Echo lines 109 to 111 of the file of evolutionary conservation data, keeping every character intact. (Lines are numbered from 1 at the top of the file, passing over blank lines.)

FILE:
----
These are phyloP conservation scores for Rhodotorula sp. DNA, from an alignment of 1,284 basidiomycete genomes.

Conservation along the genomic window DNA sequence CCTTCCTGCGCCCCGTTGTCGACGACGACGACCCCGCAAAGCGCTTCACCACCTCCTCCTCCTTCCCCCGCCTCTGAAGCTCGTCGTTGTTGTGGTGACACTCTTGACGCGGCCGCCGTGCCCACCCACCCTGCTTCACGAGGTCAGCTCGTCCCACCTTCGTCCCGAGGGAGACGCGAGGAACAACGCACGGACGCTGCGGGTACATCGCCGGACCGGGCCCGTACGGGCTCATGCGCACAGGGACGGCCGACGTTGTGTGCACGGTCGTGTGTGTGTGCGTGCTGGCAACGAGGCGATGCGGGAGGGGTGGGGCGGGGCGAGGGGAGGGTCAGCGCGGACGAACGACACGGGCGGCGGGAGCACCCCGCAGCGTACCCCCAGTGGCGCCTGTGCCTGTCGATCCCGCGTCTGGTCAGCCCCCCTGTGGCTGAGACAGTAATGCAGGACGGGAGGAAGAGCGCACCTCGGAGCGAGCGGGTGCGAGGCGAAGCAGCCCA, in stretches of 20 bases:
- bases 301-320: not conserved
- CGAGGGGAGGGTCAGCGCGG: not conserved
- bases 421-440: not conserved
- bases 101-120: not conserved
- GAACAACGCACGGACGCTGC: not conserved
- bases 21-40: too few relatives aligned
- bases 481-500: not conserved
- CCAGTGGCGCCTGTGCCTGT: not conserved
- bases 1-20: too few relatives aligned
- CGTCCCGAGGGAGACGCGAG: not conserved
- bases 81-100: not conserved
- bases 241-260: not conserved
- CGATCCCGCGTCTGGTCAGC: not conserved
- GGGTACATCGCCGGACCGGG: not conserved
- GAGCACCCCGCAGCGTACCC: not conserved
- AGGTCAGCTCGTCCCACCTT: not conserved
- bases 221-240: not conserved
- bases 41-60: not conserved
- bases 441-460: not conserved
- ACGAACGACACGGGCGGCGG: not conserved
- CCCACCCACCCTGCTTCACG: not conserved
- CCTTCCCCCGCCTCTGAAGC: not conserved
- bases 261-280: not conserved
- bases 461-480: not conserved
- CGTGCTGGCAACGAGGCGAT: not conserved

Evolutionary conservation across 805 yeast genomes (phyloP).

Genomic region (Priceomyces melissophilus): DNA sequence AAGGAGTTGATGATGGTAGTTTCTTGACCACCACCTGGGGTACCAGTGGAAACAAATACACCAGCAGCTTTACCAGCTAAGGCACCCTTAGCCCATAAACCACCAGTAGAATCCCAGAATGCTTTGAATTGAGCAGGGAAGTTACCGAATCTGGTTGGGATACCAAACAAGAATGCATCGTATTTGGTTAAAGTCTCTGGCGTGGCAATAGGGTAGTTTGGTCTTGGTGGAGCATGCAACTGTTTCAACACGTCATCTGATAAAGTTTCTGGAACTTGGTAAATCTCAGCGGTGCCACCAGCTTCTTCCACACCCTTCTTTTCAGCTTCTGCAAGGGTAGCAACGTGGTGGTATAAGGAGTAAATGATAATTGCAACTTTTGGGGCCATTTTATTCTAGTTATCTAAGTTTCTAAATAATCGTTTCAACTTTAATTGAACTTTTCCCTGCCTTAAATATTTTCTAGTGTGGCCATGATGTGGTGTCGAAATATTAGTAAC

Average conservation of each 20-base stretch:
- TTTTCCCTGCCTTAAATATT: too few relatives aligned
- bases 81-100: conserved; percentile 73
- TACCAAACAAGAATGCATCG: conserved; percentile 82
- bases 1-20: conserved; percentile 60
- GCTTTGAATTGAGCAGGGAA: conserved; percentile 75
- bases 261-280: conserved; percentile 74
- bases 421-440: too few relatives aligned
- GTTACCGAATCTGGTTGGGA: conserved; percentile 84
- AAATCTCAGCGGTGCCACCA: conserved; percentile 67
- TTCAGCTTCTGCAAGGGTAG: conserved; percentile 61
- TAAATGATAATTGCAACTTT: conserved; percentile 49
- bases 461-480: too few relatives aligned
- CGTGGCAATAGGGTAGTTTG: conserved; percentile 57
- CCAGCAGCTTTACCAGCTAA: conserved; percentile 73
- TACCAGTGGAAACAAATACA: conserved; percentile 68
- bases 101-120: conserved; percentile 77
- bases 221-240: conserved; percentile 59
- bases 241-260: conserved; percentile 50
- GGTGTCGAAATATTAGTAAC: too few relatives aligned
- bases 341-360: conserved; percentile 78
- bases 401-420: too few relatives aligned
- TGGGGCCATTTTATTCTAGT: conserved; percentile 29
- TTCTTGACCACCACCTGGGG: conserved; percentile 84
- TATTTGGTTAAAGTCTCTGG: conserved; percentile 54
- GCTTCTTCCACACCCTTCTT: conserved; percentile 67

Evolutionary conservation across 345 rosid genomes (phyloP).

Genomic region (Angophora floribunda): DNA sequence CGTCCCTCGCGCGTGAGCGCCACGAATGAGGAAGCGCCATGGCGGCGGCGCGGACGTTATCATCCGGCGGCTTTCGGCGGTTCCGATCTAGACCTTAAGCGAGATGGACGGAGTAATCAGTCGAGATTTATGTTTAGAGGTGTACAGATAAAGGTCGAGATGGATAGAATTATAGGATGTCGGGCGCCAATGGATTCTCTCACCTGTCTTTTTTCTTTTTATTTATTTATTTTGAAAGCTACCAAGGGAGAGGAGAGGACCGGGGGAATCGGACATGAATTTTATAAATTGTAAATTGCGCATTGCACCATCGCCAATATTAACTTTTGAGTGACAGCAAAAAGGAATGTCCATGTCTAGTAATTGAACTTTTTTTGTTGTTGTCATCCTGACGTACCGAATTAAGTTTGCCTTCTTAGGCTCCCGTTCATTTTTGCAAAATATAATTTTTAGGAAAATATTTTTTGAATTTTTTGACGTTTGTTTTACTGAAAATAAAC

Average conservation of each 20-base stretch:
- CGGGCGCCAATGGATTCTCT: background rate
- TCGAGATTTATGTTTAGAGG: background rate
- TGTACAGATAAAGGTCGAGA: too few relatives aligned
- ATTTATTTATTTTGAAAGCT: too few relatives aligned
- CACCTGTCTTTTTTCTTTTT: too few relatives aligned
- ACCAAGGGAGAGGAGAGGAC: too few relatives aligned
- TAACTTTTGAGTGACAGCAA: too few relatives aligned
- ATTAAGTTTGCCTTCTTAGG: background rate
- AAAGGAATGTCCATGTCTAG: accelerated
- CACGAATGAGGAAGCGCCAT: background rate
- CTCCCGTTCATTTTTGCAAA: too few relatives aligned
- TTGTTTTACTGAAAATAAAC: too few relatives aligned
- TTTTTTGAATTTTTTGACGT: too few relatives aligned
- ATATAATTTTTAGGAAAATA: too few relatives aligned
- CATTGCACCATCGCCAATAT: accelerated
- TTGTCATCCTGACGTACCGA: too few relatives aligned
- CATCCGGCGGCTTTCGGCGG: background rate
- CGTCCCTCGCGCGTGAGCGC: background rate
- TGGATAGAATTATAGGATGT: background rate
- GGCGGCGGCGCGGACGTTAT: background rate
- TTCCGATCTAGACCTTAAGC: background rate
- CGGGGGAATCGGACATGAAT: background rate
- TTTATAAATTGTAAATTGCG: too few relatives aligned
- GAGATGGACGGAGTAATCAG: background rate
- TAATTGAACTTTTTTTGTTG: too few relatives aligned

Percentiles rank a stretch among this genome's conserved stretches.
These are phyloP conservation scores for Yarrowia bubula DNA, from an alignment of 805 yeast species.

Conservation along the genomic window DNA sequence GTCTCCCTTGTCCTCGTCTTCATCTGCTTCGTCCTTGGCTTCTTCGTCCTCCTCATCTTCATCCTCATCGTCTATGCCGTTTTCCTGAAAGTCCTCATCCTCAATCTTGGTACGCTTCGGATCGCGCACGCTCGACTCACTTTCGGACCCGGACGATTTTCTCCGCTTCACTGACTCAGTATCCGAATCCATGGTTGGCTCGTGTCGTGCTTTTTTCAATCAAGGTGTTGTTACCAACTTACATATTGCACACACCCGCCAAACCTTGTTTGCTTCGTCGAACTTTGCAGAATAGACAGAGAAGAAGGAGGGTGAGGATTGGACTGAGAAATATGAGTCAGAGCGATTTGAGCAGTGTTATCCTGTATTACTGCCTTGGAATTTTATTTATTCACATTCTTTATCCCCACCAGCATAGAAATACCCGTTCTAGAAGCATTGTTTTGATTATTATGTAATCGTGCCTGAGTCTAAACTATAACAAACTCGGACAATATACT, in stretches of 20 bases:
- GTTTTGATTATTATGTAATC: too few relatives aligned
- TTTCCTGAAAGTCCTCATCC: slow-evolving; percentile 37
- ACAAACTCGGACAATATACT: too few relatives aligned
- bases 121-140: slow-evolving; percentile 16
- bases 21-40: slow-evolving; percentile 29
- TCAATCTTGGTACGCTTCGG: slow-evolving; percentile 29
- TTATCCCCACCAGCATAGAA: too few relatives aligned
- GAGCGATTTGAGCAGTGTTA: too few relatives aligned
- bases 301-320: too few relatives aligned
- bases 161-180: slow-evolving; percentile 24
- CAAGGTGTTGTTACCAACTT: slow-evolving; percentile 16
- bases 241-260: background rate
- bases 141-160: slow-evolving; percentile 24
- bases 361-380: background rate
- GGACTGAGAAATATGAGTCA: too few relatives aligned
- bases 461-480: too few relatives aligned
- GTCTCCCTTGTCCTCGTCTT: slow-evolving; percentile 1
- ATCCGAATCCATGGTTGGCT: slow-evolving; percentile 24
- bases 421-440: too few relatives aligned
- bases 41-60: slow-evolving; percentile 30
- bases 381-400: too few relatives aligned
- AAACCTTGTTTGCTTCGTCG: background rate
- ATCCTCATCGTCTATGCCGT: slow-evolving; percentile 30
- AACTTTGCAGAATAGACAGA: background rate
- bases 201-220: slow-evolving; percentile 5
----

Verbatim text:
- ATCCTCATCGTCTATGCCGT: slow-evolving; percentile 30
- AACTTTGCAGAATAGACAGA: background rate
- bases 201-220: slow-evolving; percentile 5